Indirect and slightly pronounced indications point to the long-term value of BTT. In our studies, limitations exist with regard to an already existing ceiling effect, the restriction to mainly standardized skills training in emergency medicine as well as the early point of measuring. A pre- post-design for an efficacy review of the training was not possible. It is to be expected that new teaching strategies will need to be integrated into routines before sustained improvement can be observed.

The question of the long-term value of an introductory course for teaching is still open. The subjective gain in competency and knowledge was measured together with the satisfaction with the course. The study on the retrospective rating of the course is not representative. There was a tendency for the attitude to teaching to change after BTT, but this was not the case for the methods used. For an objective perspective, a pre-post-test would be necessary. Dennick showed that participants of a two-day didactics course improved their teaching methods and their attitudes to teaching [12]. Hofer et al [4] were able to show objective improvements in teaching after completion of a five day teacher training course.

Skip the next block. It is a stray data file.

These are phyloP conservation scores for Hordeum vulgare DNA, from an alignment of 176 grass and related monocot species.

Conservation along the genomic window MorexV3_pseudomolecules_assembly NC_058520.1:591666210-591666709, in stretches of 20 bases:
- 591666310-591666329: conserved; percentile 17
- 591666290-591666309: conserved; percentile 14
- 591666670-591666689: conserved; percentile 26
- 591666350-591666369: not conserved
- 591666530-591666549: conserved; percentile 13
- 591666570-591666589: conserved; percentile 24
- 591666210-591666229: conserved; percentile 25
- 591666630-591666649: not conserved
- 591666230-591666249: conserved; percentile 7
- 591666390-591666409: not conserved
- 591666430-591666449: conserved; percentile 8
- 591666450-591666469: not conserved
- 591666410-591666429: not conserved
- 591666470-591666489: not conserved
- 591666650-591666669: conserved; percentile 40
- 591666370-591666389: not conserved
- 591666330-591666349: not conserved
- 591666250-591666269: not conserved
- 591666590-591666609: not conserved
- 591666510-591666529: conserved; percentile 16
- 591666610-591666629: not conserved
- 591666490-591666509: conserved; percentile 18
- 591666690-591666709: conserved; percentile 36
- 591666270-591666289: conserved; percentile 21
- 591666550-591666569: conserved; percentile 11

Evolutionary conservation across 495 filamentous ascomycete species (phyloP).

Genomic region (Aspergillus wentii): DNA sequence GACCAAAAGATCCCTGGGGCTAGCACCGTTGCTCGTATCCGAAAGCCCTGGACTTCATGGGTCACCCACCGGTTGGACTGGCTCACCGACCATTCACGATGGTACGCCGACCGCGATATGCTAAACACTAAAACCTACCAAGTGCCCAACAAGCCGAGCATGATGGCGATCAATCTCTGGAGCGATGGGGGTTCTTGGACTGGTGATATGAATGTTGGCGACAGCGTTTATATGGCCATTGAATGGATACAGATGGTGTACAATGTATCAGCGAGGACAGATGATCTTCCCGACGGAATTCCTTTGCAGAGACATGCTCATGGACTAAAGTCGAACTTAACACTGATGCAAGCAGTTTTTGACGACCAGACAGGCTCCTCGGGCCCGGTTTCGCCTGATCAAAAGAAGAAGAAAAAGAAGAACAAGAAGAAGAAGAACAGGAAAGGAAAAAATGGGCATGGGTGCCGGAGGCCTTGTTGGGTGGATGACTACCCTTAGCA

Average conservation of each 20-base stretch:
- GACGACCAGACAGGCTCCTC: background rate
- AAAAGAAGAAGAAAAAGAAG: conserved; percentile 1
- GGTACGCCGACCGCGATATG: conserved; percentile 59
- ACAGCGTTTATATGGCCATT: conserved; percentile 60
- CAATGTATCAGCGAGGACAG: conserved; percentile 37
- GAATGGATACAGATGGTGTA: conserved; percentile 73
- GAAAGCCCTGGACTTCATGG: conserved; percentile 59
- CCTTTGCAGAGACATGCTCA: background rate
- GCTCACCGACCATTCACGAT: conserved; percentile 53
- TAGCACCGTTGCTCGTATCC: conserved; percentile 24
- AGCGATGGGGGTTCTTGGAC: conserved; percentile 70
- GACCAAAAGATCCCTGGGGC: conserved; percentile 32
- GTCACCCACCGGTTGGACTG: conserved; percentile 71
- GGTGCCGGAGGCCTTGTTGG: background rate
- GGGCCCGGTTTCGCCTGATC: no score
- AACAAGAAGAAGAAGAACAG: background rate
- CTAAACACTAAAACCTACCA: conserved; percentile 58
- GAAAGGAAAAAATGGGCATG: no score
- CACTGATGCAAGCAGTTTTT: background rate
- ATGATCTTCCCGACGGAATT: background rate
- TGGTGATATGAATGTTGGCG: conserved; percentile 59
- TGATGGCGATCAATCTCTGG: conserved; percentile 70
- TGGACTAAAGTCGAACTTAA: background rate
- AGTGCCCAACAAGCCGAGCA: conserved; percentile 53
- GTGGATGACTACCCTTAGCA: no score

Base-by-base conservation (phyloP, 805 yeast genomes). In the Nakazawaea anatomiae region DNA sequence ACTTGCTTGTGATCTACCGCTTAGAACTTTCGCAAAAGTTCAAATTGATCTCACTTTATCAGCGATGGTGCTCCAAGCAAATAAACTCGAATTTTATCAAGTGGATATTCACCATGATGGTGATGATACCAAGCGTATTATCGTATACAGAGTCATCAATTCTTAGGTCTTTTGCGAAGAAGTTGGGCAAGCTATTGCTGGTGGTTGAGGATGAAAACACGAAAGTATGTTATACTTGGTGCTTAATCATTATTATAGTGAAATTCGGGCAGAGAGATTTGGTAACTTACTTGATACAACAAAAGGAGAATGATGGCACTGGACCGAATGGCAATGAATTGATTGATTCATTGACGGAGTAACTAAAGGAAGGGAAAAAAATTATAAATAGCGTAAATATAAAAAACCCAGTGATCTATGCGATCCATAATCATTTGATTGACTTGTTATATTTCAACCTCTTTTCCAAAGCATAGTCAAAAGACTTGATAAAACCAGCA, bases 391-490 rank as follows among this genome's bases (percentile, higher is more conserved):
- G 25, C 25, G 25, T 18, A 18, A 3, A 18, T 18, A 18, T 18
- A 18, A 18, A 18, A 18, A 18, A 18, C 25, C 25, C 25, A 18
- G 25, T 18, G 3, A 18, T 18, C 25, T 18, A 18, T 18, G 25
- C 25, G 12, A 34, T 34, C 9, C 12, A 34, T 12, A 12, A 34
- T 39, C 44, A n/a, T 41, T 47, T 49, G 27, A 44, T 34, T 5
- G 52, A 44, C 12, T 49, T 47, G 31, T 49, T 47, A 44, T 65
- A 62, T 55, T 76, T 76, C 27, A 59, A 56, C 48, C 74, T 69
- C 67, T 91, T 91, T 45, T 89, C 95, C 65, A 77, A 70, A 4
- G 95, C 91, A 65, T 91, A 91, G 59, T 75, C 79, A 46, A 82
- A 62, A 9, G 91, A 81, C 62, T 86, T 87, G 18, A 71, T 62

3.2 Hindering factors

Variations in the numbers of participants in BTT correspond to changes in parameters as part of the switch from the traditional to the new modular curriculum at the Charité. According to recommendations by the Science Board on the further development of medical curricula [13], faculty development is a fundamental factor for the successful implementation of modular curricula. The focus of teacher training at the Charité has in the last few years been on the teaching formats “problem-based learning” and “communication, interaction and teamwork”. In the qualification courses for these formats, basic didactic elements are also included. It is possible that departments send staff to qualify for these teaching methods because on completion, staff are allowed to teach PBL and communication straight away and their teaching appointments benefit departments for the allocation of funding.

Furthermore, the teaching burden for many departments during the years of adjustment to the new curriculum, during which three medical degree courses ran parallel, was enormous, so that departments tended to send their staff less to general didactic courses.

The small percentage of present teaching staff at the faculty who have completed the BTT highlights firstly a high staff turnover in the last few years, but also shows that the obligation for new staff to attend is not being implemented or that non-attendance is being permitted. Our data shows that the attendance for BTT has risen significantly again in the last two years, which can partly be explained by the completed implementation of the modular curriculum.